2: passage through birth canal (0-30mins)
3: expulsion of placenta
Oestrogen and progesterone inhibit milk production. True/False?
After birth, levels drop to facilitate lactation
Which hormone stimulates lactation?
What 2 stimuli cause lactation in the "milk let-down" reflex?
What should be expelled from the uterus in normal labour?
What is Ferguson's reflex in labour?
Pressure on the cervix triggers a hormonal pathway that leads to uterine contractions and dilation of cervix
Why might hydrocortisone be given to a pre-term baby?
Help mature its lungs
There are 3 stages in labour. What does stage 1 comprise of?
Latent phase: 3-4 cm cervical dilation
Active phase: 4-10 cm cervical dilation
There are 3 stages in labour. What does stage 2 comprise of?
Full cervical dilation to delivery of baby
There are 3 stages in labour. What does stage 3 comprise of?
Delivery of baby to expulsion of placenta and membranes
Describe the clinical features of the latent phase of stage 1 of labour
Mild irregular intrauterine contractions
Cervix softens and shortens
May last a few days
Describe the clinical features of the active phase of stage 1 of labour
Contractions become more rhythmic and intense
Cervix achieves full dilation
Slow descent of presenting part of baby
When is stage 2 of labour considered prolonged in a nulliparous woman?
If it exceeds 3 hours where there is analgesia
If it exceeds 2 hours where there is no analgesia
When is stage 2 of labour considered prolonged in a multiparous woman?
If it exceeds 2 hours where there is analgesia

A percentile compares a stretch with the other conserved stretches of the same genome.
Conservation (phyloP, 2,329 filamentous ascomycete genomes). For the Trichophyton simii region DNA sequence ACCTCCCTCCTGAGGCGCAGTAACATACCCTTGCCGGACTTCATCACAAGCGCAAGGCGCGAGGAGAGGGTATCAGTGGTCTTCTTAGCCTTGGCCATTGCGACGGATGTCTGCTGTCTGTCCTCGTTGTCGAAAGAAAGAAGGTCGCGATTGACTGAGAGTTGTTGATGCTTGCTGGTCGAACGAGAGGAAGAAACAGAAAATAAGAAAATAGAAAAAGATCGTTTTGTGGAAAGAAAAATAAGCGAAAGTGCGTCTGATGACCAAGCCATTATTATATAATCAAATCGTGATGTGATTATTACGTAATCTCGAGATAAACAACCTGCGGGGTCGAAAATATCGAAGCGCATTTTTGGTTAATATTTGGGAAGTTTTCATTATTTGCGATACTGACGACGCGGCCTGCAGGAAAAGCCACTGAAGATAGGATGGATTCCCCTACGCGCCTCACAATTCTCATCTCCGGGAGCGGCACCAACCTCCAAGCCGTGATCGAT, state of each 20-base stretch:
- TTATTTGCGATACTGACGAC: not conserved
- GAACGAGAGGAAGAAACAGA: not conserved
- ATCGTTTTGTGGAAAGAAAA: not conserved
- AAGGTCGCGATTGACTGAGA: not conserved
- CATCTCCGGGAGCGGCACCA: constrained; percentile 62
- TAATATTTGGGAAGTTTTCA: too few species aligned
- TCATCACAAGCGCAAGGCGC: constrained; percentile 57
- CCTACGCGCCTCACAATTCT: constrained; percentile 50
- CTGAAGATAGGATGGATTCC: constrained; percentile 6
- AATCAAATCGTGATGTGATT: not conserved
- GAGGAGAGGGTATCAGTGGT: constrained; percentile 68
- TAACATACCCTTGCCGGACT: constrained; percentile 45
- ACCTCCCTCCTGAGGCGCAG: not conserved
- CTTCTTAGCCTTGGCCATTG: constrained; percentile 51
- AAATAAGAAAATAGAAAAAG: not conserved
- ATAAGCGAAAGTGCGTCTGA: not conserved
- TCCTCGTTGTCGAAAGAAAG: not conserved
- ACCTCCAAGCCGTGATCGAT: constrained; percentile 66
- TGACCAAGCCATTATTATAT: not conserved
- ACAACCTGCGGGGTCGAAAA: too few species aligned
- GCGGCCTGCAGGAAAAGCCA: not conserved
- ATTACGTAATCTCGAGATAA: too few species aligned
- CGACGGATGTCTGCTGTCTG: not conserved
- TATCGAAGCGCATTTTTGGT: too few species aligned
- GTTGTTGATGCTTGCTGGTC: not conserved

If it exceeds 1 hour where there is no analgesia
Why are oxytocic drugs recommended for stage 3 of labour?
Reduce risk of post-partum haemorrhage
What chemical causes cervical softening?
What causes cervical ripening during labour?
Decrease in collagen fibre alignment and tensile strength
What are Braxton Hicks contractions?
Tightening of the uterine muscles to aid body to prepare for birth
Not usually felt until 2nd/3rd trimester
How long typically are the gaps between "true labour contractions"?
How do Braxton Hicks contractions differ from true labour contractions?
BHC: irregular, do not increase in frequency/intensity, resolve with change in activity
TLC: regular, increasing frequency/intensity, don't resolve
What does it mean if a baby is "born in a caul"?
Born with some membrane/amniotic sac still surrounding it
Describe the "normal" presentation of a baby as it passes through the pelvic canal
Longitudinal lie, cephalic presentation
Occipito-anterior, then occipito-transverse with flexed head
What presentations are classified as "abnormal" in a baby's birth?
There is a relationship between the clinical state of the cervix and the onset of labour. Which 5 parameters are assessed under the Bishops score?
Level of presenting part
List options for analgesia during labour
What would be considered an abnormal amount of blood loss during labour?
More than 500ml
When does placental expulsion occur following delivery?
Considered normal up to 30 mins